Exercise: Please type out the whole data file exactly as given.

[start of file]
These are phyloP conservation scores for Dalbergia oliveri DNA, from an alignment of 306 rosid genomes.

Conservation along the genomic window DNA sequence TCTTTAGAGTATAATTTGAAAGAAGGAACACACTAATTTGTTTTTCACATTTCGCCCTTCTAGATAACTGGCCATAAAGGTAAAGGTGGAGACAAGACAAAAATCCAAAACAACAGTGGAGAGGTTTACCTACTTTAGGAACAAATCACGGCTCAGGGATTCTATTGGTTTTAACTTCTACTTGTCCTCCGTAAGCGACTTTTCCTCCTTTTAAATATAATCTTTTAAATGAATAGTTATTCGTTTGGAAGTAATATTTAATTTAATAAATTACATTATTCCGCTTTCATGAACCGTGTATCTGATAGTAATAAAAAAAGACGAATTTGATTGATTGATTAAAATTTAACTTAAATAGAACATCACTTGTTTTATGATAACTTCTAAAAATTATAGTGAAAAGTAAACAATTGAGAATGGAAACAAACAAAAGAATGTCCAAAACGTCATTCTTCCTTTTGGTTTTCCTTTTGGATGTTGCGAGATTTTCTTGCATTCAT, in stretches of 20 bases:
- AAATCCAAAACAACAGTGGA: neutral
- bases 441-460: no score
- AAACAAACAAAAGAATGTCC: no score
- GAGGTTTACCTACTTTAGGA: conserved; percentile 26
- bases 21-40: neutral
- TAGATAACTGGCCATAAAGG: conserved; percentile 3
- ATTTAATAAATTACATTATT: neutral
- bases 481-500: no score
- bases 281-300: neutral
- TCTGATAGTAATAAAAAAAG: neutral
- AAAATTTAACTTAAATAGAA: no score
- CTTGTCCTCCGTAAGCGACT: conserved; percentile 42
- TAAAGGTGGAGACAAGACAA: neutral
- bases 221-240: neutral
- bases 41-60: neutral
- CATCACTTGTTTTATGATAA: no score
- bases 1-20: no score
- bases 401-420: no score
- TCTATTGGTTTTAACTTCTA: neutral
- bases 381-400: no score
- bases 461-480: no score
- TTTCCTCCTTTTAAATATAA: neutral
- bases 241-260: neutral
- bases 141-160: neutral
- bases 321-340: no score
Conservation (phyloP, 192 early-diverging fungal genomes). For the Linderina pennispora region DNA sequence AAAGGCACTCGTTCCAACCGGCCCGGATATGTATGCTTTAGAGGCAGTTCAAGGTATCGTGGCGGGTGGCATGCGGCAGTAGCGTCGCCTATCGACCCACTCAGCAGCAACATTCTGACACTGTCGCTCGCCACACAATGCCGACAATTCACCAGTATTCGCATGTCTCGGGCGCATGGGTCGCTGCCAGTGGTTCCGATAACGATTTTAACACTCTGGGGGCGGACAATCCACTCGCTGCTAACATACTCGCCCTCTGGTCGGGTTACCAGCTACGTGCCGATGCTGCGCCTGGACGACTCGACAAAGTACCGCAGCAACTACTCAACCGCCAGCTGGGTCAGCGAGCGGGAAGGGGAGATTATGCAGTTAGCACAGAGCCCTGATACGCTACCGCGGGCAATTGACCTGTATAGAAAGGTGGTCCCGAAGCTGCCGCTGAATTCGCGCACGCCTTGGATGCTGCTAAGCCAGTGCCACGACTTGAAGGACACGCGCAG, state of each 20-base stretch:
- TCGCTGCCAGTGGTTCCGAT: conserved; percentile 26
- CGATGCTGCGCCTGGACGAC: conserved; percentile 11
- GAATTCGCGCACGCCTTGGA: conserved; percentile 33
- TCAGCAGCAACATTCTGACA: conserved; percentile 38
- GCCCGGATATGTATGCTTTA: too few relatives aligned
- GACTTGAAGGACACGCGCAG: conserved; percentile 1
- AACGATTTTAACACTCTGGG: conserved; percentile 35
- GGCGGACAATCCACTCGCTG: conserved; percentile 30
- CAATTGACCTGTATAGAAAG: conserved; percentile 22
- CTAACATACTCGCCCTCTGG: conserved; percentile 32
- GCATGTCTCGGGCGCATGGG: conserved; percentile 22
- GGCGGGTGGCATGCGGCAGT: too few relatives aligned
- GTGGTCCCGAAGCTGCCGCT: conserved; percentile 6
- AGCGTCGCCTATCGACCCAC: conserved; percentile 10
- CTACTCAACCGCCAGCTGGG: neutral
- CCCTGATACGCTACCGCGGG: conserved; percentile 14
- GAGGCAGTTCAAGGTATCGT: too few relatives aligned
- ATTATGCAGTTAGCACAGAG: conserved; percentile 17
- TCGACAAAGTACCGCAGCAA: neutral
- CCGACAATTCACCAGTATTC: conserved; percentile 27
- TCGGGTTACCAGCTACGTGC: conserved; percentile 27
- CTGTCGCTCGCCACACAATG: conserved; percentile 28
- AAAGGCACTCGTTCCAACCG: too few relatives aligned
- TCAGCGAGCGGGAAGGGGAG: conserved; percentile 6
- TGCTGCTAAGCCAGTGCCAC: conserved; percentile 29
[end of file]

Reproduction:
These are phyloP conservation scores for Dalbergia oliveri DNA, from an alignment of 306 rosid genomes.

Conservation along the genomic window DNA sequence TCTTTAGAGTATAATTTGAAAGAAGGAACACACTAATTTGTTTTTCACATTTCGCCCTTCTAGATAACTGGCCATAAAGGTAAAGGTGGAGACAAGACAAAAATCCAAAACAACAGTGGAGAGGTTTACCTACTTTAGGAACAAATCACGGCTCAGGGATTCTATTGGTTTTAACTTCTACTTGTCCTCCGTAAGCGACTTTTCCTCCTTTTAAATATAATCTTTTAAATGAATAGTTATTCGTTTGGAAGTAATATTTAATTTAATAAATTACATTATTCCGCTTTCATGAACCGTGTATCTGATAGTAATAAAAAAAGACGAATTTGATTGATTGATTAAAATTTAACTTAAATAGAACATCACTTGTTTTATGATAACTTCTAAAAATTATAGTGAAAAGTAAACAATTGAGAATGGAAACAAACAAAAGAATGTCCAAAACGTCATTCTTCCTTTTGGTTTTCCTTTTGGATGTTGCGAGATTTTCTTGCATTCAT, in stretches of 20 bases:
- AAATCCAAAACAACAGTGGA: neutral
- bases 441-460: no score
- AAACAAACAAAAGAATGTCC: no score
- GAGGTTTACCTACTTTAGGA: conserved; percentile 26
- bases 21-40: neutral
- TAGATAACTGGCCATAAAGG: conserved; percentile 3
- ATTTAATAAATTACATTATT: neutral
- bases 481-500: no score
- bases 281-300: neutral
- TCTGATAGTAATAAAAAAAG: neutral
- AAAATTTAACTTAAATAGAA: no score
- CTTGTCCTCCGTAAGCGACT: conserved; percentile 42
- TAAAGGTGGAGACAAGACAA: neutral
- bases 221-240: neutral
- bases 41-60: neutral
- CATCACTTGTTTTATGATAA: no score
- bases 1-20: no score
- bases 401-420: no score
- TCTATTGGTTTTAACTTCTA: neutral
- bases 381-400: no score
- bases 461-480: no score
- TTTCCTCCTTTTAAATATAA: neutral
- bases 241-260: neutral
- bases 141-160: neutral
- bases 321-340: no score
Conservation (phyloP, 192 early-diverging fungal genomes). For the Linderina pennispora region DNA sequence AAAGGCACTCGTTCCAACCGGCCCGGATATGTATGCTTTAGAGGCAGTTCAAGGTATCGTGGCGGGTGGCATGCGGCAGTAGCGTCGCCTATCGACCCACTCAGCAGCAACATTCTGACACTGTCGCTCGCCACACAATGCCGACAATTCACCAGTATTCGCATGTCTCGGGCGCATGGGTCGCTGCCAGTGGTTCCGATAACGATTTTAACACTCTGGGGGCGGACAATCCACTCGCTGCTAACATACTCGCCCTCTGGTCGGGTTACCAGCTACGTGCCGATGCTGCGCCTGGACGACTCGACAAAGTACCGCAGCAACTACTCAACCGCCAGCTGGGTCAGCGAGCGGGAAGGGGAGATTATGCAGTTAGCACAGAGCCCTGATACGCTACCGCGGGCAATTGACCTGTATAGAAAGGTGGTCCCGAAGCTGCCGCTGAATTCGCGCACGCCTTGGATGCTGCTAAGCCAGTGCCACGACTTGAAGGACACGCGCAG, state of each 20-base stretch:
- TCGCTGCCAGTGGTTCCGAT: conserved; percentile 26
- CGATGCTGCGCCTGGACGAC: conserved; percentile 11
- GAATTCGCGCACGCCTTGGA: conserved; percentile 33
- TCAGCAGCAACATTCTGACA: conserved; percentile 38
- GCCCGGATATGTATGCTTTA: too few relatives aligned
- GACTTGAAGGACACGCGCAG: conserved; percentile 1
- AACGATTTTAACACTCTGGG: conserved; percentile 35
- GGCGGACAATCCACTCGCTG: conserved; percentile 30
- CAATTGACCTGTATAGAAAG: conserved; percentile 22
- CTAACATACTCGCCCTCTGG: conserved; percentile 32
- GCATGTCTCGGGCGCATGGG: conserved; percentile 22
- GGCGGGTGGCATGCGGCAGT: too few relatives aligned
- GTGGTCCCGAAGCTGCCGCT: conserved; percentile 6
- AGCGTCGCCTATCGACCCAC: conserved; percentile 10
- CTACTCAACCGCCAGCTGGG: neutral
- CCCTGATACGCTACCGCGGG: conserved; percentile 14
- GAGGCAGTTCAAGGTATCGT: too few relatives aligned
- ATTATGCAGTTAGCACAGAG: conserved; percentile 17
- TCGACAAAGTACCGCAGCAA: neutral
- CCGACAATTCACCAGTATTC: conserved; percentile 27
- TCGGGTTACCAGCTACGTGC: conserved; percentile 27
- CTGTCGCTCGCCACACAATG: conserved; percentile 28
- AAAGGCACTCGTTCCAACCG: too few relatives aligned
- TCAGCGAGCGGGAAGGGGAG: conserved; percentile 6
- TGCTGCTAAGCCAGTGCCAC: conserved; percentile 29